“I had previously submitted my testimony, but felt that it was important to deviate from reading it in order to capture the committee,” Stabler writes. “It worked, to the point of me seeing a few tears in their eyes once they understood that their fellow Texans are discriminated against. I had several questions from the members, and even when the session closed five of them remained behind to congratulate me for my testimony and to address further questions. Texas, this is the beginning of change.”


Action Alert: Texas Senate panel to consider funding for HIV/AIDS drug program

Posted on 30 Mar 2011 at 2:45pm

Resource Center Dallas is calling on people to contact members of the Texas Senate Finance Committee and ask them to fully fund the state’s HIV Medication Program. The Finance Committee is scheduled to consider the funding on Thursday, according to RCD.

As we noted last week, a Senate finance subcommittee did not list the HIV Medication Program as one of its top priorities when making its recommendations last week. Unless the state Legislature provides an additional $19.2 million for the program over the next two years, the state will have to cut off enrollment or restrict access. The program currently provides life-sustaining medication to 14,000 low-income people with HIV/AIDS.

From the Resource Center moments ago:

ACTION ALERT! Tomorrow the Senate Finance Committee will consider funding the Texas HIV Medication Program.

We must let the committee members know that if they fail to fund the Texas HIV Medication Program people will not have access to the drugs that keep them alive.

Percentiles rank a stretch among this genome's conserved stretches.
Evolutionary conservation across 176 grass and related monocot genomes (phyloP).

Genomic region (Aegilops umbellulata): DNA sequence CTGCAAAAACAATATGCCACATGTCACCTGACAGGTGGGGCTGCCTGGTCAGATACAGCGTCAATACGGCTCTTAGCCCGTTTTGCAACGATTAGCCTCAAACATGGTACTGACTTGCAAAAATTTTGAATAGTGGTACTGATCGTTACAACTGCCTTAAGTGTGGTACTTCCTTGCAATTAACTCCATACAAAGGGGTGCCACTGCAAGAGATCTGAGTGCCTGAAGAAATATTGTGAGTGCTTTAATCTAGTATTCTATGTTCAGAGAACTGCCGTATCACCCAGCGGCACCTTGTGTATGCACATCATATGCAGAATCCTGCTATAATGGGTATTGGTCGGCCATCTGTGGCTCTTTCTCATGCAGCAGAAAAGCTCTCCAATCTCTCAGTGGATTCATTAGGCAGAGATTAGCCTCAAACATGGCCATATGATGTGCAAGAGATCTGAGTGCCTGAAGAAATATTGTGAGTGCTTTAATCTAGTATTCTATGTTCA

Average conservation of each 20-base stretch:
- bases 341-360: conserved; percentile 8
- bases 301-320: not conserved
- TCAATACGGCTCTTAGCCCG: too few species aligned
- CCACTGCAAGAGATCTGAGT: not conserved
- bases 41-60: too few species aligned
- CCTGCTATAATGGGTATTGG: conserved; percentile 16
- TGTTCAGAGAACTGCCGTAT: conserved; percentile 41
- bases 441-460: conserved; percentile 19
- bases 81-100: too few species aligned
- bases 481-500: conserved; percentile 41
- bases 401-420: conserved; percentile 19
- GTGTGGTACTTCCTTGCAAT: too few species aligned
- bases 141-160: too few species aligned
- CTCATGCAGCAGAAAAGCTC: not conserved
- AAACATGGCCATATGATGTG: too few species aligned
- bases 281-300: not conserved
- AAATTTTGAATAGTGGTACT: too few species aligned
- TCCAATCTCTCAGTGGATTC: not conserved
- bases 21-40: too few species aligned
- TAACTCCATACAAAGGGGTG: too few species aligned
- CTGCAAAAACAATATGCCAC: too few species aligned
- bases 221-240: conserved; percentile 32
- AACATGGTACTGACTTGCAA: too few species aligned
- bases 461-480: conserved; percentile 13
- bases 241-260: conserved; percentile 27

We are asking you to make three phone calls to key Senators on the Senate Finance Committee. The message is simple-

“I am asking you to fully fund the Texas HIV Medication Program.  The lives of thousands of Texans depend on it.”

Senator Steve Ogden  512.463.0105

Senator Juan Hinojosa 512.463.0120

Senator Jane Nelson    512.463.0112

We are asking you to make these calls now!  The vote is scheduled to take place on Thursday morning. In addition to your own action, please reach out to your networks: email lists, Facebook, Twitter, co-workers and friends.


If you can’t read this post at school, your district may be illegally filtering LGBT content

Posted on 30 Mar 2011 at 2:30pm

If your school district is illegally filtering LGBT content, you probably can’t read this post — at least not from a district computer. So, you’ll just have to read it at home and take notes so you can check tomorrow when you’re at school or work. Ready?